A call for change—Panel speakers from George Washington University, the University of California, Riverside, and Columbia University challenged the Association of Research Libraries (ARL) statement in 2009 that special collections “define the uniqueness and character of individual research libraries.” They argued that this perspective separates special collections from the rest of the library and that this causes others in the library to view special collections, in fact, as “separate or ‘other’ to the larger library system.” This idea that special collections is a library’s “crown jewel” and that its “unique treasures” are what will distinguish the library from other libraries is misguided.
It is of fundamental importance as libraries face budget cuts, shortage of staff, and increasing needs and demands of users that special collections establish itself within the library as part of the whole and work together with all library faculty, staff, and administrators. Our message to our users and to our colleagues at our own institutions should be that we are part of the library and not the privileged gatekeepers of the library’s crown jewels.
The Lighter Side
Acknowledging the book arts community in Iowa City, home of the Center for the Book, attendees had the chance to print their own souvenir copy of the conference’s mascot, Prodigious (click to watch the press in action), and to take copious notes in the commemorative notebook printed by Tru Art Color Graphics, a family-run printer in Iowa City since 1896.
Rare Books and Manuscript Section, more commonly referred to by its acronym, RBMS, is a section of the Association of College and Research Libraries (ACRL), a division of the American Library Association (ALA). Tracing its roots to 1948 and a mission to increase understanding about the value of rare books in scholarly research and improving the care, use, and recognition of rare books in libraries, RBMS has expanded its scope to include the broad range of special collections from rare printed books to manuscripts, archives, ephemera, graphics, and music. RBMS has assumed a leading role in the local, national, and international communities to represent and promote the interests of librarians, curators, and other specialists who concern themselves with the use, preservation, security, and administration of special collections.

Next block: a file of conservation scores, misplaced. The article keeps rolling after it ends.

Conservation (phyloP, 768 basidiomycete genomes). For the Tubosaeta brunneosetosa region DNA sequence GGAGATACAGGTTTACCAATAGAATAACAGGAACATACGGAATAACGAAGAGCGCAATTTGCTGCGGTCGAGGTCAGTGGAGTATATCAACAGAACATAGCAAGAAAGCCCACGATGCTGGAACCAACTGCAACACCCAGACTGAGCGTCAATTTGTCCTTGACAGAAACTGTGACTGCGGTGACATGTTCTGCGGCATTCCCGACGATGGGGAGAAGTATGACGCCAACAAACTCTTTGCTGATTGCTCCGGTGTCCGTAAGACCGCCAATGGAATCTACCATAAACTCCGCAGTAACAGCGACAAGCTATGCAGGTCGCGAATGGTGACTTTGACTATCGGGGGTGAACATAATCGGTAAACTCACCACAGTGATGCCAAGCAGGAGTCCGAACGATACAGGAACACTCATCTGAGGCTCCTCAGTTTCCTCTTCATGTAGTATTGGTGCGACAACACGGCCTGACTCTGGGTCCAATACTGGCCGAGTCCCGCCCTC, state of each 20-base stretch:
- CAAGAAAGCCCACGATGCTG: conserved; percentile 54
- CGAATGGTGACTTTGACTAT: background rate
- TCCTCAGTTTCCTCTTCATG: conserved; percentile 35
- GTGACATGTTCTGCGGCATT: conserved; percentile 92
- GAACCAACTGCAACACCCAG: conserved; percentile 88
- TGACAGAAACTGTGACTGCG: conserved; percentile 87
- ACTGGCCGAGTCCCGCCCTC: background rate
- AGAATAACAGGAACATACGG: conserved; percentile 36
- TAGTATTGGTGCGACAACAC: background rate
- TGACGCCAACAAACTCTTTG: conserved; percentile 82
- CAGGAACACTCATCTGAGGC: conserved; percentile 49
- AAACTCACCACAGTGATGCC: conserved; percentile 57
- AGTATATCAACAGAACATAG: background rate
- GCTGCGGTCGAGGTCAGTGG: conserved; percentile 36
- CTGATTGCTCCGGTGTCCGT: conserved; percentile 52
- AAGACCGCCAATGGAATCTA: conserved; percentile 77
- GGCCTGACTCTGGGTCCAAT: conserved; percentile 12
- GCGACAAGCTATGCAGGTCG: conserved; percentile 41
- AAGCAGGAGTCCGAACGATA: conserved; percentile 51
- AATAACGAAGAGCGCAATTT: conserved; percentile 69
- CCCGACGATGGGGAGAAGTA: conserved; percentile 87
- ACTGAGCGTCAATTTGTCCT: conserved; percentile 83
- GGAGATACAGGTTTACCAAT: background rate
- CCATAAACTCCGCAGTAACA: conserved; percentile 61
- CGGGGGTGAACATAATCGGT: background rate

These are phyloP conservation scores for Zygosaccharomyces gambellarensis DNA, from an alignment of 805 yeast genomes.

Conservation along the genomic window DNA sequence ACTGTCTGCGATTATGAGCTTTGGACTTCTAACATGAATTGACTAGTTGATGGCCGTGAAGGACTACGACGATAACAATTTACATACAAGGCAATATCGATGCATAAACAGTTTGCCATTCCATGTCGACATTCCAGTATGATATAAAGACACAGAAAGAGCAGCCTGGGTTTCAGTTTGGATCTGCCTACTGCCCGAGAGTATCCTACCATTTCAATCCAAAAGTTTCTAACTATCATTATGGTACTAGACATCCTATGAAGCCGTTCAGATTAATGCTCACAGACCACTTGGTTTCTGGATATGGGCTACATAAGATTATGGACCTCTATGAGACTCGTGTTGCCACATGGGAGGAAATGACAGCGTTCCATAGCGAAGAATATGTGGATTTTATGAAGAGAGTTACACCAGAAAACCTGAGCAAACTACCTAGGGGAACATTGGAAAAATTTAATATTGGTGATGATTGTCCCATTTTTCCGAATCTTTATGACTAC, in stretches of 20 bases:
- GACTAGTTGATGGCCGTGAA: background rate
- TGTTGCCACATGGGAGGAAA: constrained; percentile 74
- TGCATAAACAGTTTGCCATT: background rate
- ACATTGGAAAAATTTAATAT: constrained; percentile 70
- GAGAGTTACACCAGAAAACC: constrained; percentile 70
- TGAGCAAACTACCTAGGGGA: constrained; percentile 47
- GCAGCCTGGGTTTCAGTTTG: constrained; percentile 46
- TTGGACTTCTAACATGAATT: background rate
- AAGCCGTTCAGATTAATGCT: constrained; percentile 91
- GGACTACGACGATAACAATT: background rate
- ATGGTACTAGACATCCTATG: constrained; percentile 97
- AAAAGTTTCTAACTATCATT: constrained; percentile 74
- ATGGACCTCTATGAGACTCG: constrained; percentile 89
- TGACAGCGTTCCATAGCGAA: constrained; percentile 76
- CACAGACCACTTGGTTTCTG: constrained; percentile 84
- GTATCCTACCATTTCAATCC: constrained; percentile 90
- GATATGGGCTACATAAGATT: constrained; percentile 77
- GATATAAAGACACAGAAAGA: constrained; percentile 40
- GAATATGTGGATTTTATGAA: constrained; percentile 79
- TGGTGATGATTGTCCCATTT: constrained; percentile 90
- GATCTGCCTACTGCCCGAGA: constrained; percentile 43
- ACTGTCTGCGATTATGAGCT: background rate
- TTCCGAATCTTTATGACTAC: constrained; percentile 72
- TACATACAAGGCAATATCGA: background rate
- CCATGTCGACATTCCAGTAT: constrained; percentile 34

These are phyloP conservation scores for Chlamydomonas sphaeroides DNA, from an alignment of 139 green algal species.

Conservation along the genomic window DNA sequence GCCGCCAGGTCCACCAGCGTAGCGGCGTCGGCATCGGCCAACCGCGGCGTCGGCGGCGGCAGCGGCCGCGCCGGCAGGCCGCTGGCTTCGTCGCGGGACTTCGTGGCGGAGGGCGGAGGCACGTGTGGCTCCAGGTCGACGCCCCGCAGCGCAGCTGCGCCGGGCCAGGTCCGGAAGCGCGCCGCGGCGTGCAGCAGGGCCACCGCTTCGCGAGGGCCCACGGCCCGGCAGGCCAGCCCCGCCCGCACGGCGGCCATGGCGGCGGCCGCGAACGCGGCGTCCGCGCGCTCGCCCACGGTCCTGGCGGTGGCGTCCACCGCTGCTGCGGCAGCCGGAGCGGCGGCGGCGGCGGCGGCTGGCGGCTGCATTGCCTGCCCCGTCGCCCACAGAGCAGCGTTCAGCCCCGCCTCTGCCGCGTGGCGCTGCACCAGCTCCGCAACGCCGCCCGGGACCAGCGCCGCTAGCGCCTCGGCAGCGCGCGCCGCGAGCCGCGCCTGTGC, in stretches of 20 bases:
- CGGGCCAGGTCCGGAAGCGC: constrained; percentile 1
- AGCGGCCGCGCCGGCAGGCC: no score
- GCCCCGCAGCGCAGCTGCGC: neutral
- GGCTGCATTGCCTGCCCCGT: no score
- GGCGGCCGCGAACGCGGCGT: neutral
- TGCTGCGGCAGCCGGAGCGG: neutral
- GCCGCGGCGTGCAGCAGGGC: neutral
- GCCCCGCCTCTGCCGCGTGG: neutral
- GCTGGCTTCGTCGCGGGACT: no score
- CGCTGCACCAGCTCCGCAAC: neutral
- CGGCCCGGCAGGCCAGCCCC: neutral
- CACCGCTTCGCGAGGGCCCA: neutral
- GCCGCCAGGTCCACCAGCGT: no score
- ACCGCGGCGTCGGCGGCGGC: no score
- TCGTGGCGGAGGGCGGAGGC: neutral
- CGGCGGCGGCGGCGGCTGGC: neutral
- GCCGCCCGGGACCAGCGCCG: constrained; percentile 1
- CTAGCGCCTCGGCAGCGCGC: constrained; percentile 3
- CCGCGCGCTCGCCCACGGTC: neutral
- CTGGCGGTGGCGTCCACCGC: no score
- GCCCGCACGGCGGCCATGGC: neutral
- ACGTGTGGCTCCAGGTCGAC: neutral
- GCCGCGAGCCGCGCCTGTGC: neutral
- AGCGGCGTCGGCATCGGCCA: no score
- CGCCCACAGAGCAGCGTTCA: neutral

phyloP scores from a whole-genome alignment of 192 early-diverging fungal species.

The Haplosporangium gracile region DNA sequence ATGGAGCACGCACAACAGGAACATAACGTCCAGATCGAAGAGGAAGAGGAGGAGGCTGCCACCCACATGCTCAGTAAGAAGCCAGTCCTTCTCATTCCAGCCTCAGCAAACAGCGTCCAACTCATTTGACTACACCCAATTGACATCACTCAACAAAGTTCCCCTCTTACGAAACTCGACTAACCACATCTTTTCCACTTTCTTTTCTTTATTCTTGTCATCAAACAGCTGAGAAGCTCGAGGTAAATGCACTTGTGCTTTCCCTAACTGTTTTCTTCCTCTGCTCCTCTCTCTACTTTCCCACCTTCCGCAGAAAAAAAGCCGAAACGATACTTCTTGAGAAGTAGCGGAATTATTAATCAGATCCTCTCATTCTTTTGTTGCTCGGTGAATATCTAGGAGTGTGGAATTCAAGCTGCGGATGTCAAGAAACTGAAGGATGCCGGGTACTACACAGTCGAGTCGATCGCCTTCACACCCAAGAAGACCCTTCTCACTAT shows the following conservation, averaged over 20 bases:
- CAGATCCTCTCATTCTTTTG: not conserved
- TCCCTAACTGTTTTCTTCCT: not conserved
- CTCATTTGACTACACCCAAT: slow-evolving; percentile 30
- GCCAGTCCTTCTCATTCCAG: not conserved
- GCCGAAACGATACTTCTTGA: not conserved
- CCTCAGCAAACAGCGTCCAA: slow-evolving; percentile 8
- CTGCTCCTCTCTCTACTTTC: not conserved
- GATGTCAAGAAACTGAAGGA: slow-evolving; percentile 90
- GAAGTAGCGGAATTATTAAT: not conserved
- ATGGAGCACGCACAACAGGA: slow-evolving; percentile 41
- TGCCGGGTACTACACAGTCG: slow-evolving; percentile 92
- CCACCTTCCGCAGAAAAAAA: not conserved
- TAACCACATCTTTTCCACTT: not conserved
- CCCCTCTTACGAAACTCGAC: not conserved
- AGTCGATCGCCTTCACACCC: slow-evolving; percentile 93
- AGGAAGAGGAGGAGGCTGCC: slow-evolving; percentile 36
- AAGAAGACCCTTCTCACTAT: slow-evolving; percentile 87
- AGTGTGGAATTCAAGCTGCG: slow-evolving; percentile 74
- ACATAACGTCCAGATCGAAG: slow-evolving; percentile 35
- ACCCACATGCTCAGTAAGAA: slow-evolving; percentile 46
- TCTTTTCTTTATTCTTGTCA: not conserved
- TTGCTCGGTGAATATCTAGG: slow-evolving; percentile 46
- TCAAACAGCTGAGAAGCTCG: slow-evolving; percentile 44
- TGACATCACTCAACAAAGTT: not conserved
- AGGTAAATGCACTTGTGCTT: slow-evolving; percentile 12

RBMS is currently comprised of over 1750 members who represent librarians, curators, students, rare book sellers, conservators, and others interested in special collections. Members share the values of the library profession and are committed to the principles of fairness, freedom, professional excellence, and respect for individual rights. Because of the additional responsibilities special collections librarians have that arise from being entrusted with caring for cultural property, preserving original artifacts, and supporting scholarship based on primary research materials, special collections professionals adhere to the Code of Ethics for Special Collections Librarians and are expected to demonstrate “the highest standard of behavior . . . [because] propriety is essential to the maintenance of public trust in the institution and in its staff.”